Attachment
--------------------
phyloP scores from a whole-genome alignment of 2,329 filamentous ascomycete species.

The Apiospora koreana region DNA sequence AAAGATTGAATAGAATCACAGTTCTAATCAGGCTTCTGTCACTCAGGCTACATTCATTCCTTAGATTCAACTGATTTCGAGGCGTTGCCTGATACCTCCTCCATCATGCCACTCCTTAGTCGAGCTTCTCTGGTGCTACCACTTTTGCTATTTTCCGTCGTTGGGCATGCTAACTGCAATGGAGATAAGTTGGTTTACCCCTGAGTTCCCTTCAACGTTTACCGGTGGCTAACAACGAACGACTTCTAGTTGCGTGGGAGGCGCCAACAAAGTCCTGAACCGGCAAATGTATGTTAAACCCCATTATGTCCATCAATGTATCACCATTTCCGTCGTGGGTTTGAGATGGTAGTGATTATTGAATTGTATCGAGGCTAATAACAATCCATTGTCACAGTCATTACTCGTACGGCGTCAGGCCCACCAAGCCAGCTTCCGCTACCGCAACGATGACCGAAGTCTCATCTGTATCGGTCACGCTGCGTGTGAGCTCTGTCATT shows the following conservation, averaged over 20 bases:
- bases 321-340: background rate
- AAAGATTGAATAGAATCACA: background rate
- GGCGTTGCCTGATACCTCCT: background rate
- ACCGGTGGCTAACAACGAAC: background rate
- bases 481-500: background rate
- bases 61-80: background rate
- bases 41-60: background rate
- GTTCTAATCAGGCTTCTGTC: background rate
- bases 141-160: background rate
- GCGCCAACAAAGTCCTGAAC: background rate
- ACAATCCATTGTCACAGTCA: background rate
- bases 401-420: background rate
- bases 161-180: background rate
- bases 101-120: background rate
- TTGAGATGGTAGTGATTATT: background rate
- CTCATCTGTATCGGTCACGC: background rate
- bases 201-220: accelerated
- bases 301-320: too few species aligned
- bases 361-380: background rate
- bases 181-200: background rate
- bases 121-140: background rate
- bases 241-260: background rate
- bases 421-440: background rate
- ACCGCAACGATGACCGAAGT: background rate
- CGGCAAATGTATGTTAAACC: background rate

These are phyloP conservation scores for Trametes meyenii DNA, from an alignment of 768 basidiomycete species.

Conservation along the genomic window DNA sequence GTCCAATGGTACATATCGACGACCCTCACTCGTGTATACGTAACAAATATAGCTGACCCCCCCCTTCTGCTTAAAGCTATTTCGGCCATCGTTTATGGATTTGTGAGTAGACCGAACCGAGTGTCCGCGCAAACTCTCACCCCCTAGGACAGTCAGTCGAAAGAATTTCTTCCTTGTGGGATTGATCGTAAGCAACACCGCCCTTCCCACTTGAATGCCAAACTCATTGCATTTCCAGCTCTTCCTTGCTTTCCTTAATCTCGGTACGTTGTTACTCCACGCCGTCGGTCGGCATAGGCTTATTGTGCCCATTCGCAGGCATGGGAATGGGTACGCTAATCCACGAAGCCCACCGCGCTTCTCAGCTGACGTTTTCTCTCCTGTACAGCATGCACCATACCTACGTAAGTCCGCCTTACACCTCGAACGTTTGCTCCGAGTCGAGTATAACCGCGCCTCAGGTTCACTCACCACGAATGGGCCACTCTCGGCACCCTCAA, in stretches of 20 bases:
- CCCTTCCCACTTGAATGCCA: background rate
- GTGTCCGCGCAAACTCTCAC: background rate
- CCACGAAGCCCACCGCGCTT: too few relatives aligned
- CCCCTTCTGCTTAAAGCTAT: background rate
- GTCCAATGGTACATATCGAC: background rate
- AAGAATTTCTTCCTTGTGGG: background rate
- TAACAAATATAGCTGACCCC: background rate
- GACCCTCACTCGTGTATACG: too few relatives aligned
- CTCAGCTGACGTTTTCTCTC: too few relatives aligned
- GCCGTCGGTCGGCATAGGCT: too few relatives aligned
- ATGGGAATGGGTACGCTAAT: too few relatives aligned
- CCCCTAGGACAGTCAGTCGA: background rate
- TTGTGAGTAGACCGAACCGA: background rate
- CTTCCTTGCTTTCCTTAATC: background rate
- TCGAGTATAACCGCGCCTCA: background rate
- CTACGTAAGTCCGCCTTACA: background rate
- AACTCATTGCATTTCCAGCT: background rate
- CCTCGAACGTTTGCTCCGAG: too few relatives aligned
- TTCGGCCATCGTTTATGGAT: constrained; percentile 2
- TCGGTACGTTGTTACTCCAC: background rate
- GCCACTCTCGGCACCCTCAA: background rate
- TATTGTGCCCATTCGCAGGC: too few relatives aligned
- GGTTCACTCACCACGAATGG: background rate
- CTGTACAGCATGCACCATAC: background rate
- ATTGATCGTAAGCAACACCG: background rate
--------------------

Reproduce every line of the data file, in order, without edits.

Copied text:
phyloP scores from a whole-genome alignment of 2,329 filamentous ascomycete species.

The Apiospora koreana region DNA sequence AAAGATTGAATAGAATCACAGTTCTAATCAGGCTTCTGTCACTCAGGCTACATTCATTCCTTAGATTCAACTGATTTCGAGGCGTTGCCTGATACCTCCTCCATCATGCCACTCCTTAGTCGAGCTTCTCTGGTGCTACCACTTTTGCTATTTTCCGTCGTTGGGCATGCTAACTGCAATGGAGATAAGTTGGTTTACCCCTGAGTTCCCTTCAACGTTTACCGGTGGCTAACAACGAACGACTTCTAGTTGCGTGGGAGGCGCCAACAAAGTCCTGAACCGGCAAATGTATGTTAAACCCCATTATGTCCATCAATGTATCACCATTTCCGTCGTGGGTTTGAGATGGTAGTGATTATTGAATTGTATCGAGGCTAATAACAATCCATTGTCACAGTCATTACTCGTACGGCGTCAGGCCCACCAAGCCAGCTTCCGCTACCGCAACGATGACCGAAGTCTCATCTGTATCGGTCACGCTGCGTGTGAGCTCTGTCATT shows the following conservation, averaged over 20 bases:
- bases 321-340: background rate
- AAAGATTGAATAGAATCACA: background rate
- GGCGTTGCCTGATACCTCCT: background rate
- ACCGGTGGCTAACAACGAAC: background rate
- bases 481-500: background rate
- bases 61-80: background rate
- bases 41-60: background rate
- GTTCTAATCAGGCTTCTGTC: background rate
- bases 141-160: background rate
- GCGCCAACAAAGTCCTGAAC: background rate
- ACAATCCATTGTCACAGTCA: background rate
- bases 401-420: background rate
- bases 161-180: background rate
- bases 101-120: background rate
- TTGAGATGGTAGTGATTATT: background rate
- CTCATCTGTATCGGTCACGC: background rate
- bases 201-220: accelerated
- bases 301-320: too few species aligned
- bases 361-380: background rate
- bases 181-200: background rate
- bases 121-140: background rate
- bases 241-260: background rate
- bases 421-440: background rate
- ACCGCAACGATGACCGAAGT: background rate
- CGGCAAATGTATGTTAAACC: background rate

These are phyloP conservation scores for Trametes meyenii DNA, from an alignment of 768 basidiomycete species.

Conservation along the genomic window DNA sequence GTCCAATGGTACATATCGACGACCCTCACTCGTGTATACGTAACAAATATAGCTGACCCCCCCCTTCTGCTTAAAGCTATTTCGGCCATCGTTTATGGATTTGTGAGTAGACCGAACCGAGTGTCCGCGCAAACTCTCACCCCCTAGGACAGTCAGTCGAAAGAATTTCTTCCTTGTGGGATTGATCGTAAGCAACACCGCCCTTCCCACTTGAATGCCAAACTCATTGCATTTCCAGCTCTTCCTTGCTTTCCTTAATCTCGGTACGTTGTTACTCCACGCCGTCGGTCGGCATAGGCTTATTGTGCCCATTCGCAGGCATGGGAATGGGTACGCTAATCCACGAAGCCCACCGCGCTTCTCAGCTGACGTTTTCTCTCCTGTACAGCATGCACCATACCTACGTAAGTCCGCCTTACACCTCGAACGTTTGCTCCGAGTCGAGTATAACCGCGCCTCAGGTTCACTCACCACGAATGGGCCACTCTCGGCACCCTCAA, in stretches of 20 bases:
- CCCTTCCCACTTGAATGCCA: background rate
- GTGTCCGCGCAAACTCTCAC: background rate
- CCACGAAGCCCACCGCGCTT: too few relatives aligned
- CCCCTTCTGCTTAAAGCTAT: background rate
- GTCCAATGGTACATATCGAC: background rate
- AAGAATTTCTTCCTTGTGGG: background rate
- TAACAAATATAGCTGACCCC: background rate
- GACCCTCACTCGTGTATACG: too few relatives aligned
- CTCAGCTGACGTTTTCTCTC: too few relatives aligned
- GCCGTCGGTCGGCATAGGCT: too few relatives aligned
- ATGGGAATGGGTACGCTAAT: too few relatives aligned
- CCCCTAGGACAGTCAGTCGA: background rate
- TTGTGAGTAGACCGAACCGA: background rate
- CTTCCTTGCTTTCCTTAATC: background rate
- TCGAGTATAACCGCGCCTCA: background rate
- CTACGTAAGTCCGCCTTACA: background rate
- AACTCATTGCATTTCCAGCT: background rate
- CCTCGAACGTTTGCTCCGAG: too few relatives aligned
- TTCGGCCATCGTTTATGGAT: constrained; percentile 2
- TCGGTACGTTGTTACTCCAC: background rate
- GCCACTCTCGGCACCCTCAA: background rate
- TATTGTGCCCATTCGCAGGC: too few relatives aligned
- GGTTCACTCACCACGAATGG: background rate
- CTGTACAGCATGCACCATAC: background rate
- ATTGATCGTAAGCAACACCG: background rate